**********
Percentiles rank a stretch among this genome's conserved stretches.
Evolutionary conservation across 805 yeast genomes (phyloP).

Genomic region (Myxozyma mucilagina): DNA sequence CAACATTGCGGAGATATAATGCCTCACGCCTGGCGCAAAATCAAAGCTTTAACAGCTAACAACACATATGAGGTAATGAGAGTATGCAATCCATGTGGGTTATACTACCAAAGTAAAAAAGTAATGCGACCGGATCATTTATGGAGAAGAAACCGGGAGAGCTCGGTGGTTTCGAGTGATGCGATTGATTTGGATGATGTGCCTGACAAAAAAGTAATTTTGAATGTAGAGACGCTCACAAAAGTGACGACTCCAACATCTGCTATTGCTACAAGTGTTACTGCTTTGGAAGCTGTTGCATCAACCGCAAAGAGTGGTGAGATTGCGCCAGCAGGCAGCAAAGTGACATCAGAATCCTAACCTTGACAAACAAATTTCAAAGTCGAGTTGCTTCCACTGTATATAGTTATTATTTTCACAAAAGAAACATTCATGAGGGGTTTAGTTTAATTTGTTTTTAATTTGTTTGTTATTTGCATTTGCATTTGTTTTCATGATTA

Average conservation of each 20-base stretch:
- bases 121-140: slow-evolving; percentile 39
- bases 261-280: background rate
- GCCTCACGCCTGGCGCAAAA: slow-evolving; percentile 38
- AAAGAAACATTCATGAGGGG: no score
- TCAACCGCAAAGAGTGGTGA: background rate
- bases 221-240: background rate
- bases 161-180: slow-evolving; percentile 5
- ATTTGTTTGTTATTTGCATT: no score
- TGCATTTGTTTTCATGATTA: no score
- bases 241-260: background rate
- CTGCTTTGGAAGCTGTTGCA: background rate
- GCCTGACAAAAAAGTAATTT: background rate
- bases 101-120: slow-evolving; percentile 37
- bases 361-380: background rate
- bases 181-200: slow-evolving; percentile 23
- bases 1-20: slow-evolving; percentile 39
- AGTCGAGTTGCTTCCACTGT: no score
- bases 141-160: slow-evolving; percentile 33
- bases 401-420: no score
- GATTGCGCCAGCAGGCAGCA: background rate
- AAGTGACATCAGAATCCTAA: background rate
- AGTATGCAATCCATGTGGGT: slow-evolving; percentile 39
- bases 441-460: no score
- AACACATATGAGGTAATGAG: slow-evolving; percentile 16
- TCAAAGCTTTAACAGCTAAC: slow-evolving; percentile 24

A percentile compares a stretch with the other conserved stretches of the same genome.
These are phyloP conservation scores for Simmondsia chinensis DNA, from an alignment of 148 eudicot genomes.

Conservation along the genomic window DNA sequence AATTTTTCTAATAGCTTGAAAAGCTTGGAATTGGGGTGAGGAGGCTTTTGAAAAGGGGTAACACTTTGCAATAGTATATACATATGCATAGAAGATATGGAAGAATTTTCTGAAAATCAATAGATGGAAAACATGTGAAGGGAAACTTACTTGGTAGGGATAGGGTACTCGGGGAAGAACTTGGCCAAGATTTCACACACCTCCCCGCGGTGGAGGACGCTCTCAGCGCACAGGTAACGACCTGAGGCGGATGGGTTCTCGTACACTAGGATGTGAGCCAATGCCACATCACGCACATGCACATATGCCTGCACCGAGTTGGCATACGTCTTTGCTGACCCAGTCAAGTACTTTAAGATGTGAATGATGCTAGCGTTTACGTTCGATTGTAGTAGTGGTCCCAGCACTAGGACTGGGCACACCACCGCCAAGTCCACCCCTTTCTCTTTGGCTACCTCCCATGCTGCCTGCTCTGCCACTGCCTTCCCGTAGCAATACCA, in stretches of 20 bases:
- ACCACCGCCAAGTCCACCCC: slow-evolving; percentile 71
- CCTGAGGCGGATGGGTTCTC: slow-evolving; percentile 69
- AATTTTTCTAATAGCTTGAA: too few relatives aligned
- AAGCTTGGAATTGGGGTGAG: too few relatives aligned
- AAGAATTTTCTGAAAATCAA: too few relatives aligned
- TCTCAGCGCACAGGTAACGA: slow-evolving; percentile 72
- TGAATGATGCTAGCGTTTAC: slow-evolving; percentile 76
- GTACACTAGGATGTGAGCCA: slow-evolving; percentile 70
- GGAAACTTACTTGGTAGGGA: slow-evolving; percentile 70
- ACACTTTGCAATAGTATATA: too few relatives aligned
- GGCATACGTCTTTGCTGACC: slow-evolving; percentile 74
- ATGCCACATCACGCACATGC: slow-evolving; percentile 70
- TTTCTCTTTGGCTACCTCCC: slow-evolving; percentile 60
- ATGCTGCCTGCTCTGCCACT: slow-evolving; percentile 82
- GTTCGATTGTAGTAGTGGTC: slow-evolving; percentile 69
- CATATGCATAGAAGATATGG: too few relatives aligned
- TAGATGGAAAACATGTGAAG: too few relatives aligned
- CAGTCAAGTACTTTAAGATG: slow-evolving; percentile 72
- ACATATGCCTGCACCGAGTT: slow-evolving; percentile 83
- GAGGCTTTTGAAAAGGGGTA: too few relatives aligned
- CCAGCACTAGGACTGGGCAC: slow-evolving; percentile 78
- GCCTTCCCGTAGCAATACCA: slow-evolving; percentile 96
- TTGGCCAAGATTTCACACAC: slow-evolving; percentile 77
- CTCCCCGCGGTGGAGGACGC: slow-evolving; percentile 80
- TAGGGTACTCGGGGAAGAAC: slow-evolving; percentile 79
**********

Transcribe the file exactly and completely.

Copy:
Percentiles rank a stretch among this genome's conserved stretches.
Evolutionary conservation across 805 yeast genomes (phyloP).

Genomic region (Myxozyma mucilagina): DNA sequence CAACATTGCGGAGATATAATGCCTCACGCCTGGCGCAAAATCAAAGCTTTAACAGCTAACAACACATATGAGGTAATGAGAGTATGCAATCCATGTGGGTTATACTACCAAAGTAAAAAAGTAATGCGACCGGATCATTTATGGAGAAGAAACCGGGAGAGCTCGGTGGTTTCGAGTGATGCGATTGATTTGGATGATGTGCCTGACAAAAAAGTAATTTTGAATGTAGAGACGCTCACAAAAGTGACGACTCCAACATCTGCTATTGCTACAAGTGTTACTGCTTTGGAAGCTGTTGCATCAACCGCAAAGAGTGGTGAGATTGCGCCAGCAGGCAGCAAAGTGACATCAGAATCCTAACCTTGACAAACAAATTTCAAAGTCGAGTTGCTTCCACTGTATATAGTTATTATTTTCACAAAAGAAACATTCATGAGGGGTTTAGTTTAATTTGTTTTTAATTTGTTTGTTATTTGCATTTGCATTTGTTTTCATGATTA

Average conservation of each 20-base stretch:
- bases 121-140: slow-evolving; percentile 39
- bases 261-280: background rate
- GCCTCACGCCTGGCGCAAAA: slow-evolving; percentile 38
- AAAGAAACATTCATGAGGGG: no score
- TCAACCGCAAAGAGTGGTGA: background rate
- bases 221-240: background rate
- bases 161-180: slow-evolving; percentile 5
- ATTTGTTTGTTATTTGCATT: no score
- TGCATTTGTTTTCATGATTA: no score
- bases 241-260: background rate
- CTGCTTTGGAAGCTGTTGCA: background rate
- GCCTGACAAAAAAGTAATTT: background rate
- bases 101-120: slow-evolving; percentile 37
- bases 361-380: background rate
- bases 181-200: slow-evolving; percentile 23
- bases 1-20: slow-evolving; percentile 39
- AGTCGAGTTGCTTCCACTGT: no score
- bases 141-160: slow-evolving; percentile 33
- bases 401-420: no score
- GATTGCGCCAGCAGGCAGCA: background rate
- AAGTGACATCAGAATCCTAA: background rate
- AGTATGCAATCCATGTGGGT: slow-evolving; percentile 39
- bases 441-460: no score
- AACACATATGAGGTAATGAG: slow-evolving; percentile 16
- TCAAAGCTTTAACAGCTAAC: slow-evolving; percentile 24

A percentile compares a stretch with the other conserved stretches of the same genome.
These are phyloP conservation scores for Simmondsia chinensis DNA, from an alignment of 148 eudicot genomes.

Conservation along the genomic window DNA sequence AATTTTTCTAATAGCTTGAAAAGCTTGGAATTGGGGTGAGGAGGCTTTTGAAAAGGGGTAACACTTTGCAATAGTATATACATATGCATAGAAGATATGGAAGAATTTTCTGAAAATCAATAGATGGAAAACATGTGAAGGGAAACTTACTTGGTAGGGATAGGGTACTCGGGGAAGAACTTGGCCAAGATTTCACACACCTCCCCGCGGTGGAGGACGCTCTCAGCGCACAGGTAACGACCTGAGGCGGATGGGTTCTCGTACACTAGGATGTGAGCCAATGCCACATCACGCACATGCACATATGCCTGCACCGAGTTGGCATACGTCTTTGCTGACCCAGTCAAGTACTTTAAGATGTGAATGATGCTAGCGTTTACGTTCGATTGTAGTAGTGGTCCCAGCACTAGGACTGGGCACACCACCGCCAAGTCCACCCCTTTCTCTTTGGCTACCTCCCATGCTGCCTGCTCTGCCACTGCCTTCCCGTAGCAATACCA, in stretches of 20 bases:
- ACCACCGCCAAGTCCACCCC: slow-evolving; percentile 71
- CCTGAGGCGGATGGGTTCTC: slow-evolving; percentile 69
- AATTTTTCTAATAGCTTGAA: too few relatives aligned
- AAGCTTGGAATTGGGGTGAG: too few relatives aligned
- AAGAATTTTCTGAAAATCAA: too few relatives aligned
- TCTCAGCGCACAGGTAACGA: slow-evolving; percentile 72
- TGAATGATGCTAGCGTTTAC: slow-evolving; percentile 76
- GTACACTAGGATGTGAGCCA: slow-evolving; percentile 70
- GGAAACTTACTTGGTAGGGA: slow-evolving; percentile 70
- ACACTTTGCAATAGTATATA: too few relatives aligned
- GGCATACGTCTTTGCTGACC: slow-evolving; percentile 74
- ATGCCACATCACGCACATGC: slow-evolving; percentile 70
- TTTCTCTTTGGCTACCTCCC: slow-evolving; percentile 60
- ATGCTGCCTGCTCTGCCACT: slow-evolving; percentile 82
- GTTCGATTGTAGTAGTGGTC: slow-evolving; percentile 69
- CATATGCATAGAAGATATGG: too few relatives aligned
- TAGATGGAAAACATGTGAAG: too few relatives aligned
- CAGTCAAGTACTTTAAGATG: slow-evolving; percentile 72
- ACATATGCCTGCACCGAGTT: slow-evolving; percentile 83
- GAGGCTTTTGAAAAGGGGTA: too few relatives aligned
- CCAGCACTAGGACTGGGCAC: slow-evolving; percentile 78
- GCCTTCCCGTAGCAATACCA: slow-evolving; percentile 96
- TTGGCCAAGATTTCACACAC: slow-evolving; percentile 77
- CTCCCCGCGGTGGAGGACGC: slow-evolving; percentile 80
- TAGGGTACTCGGGGAAGAAC: slow-evolving; percentile 79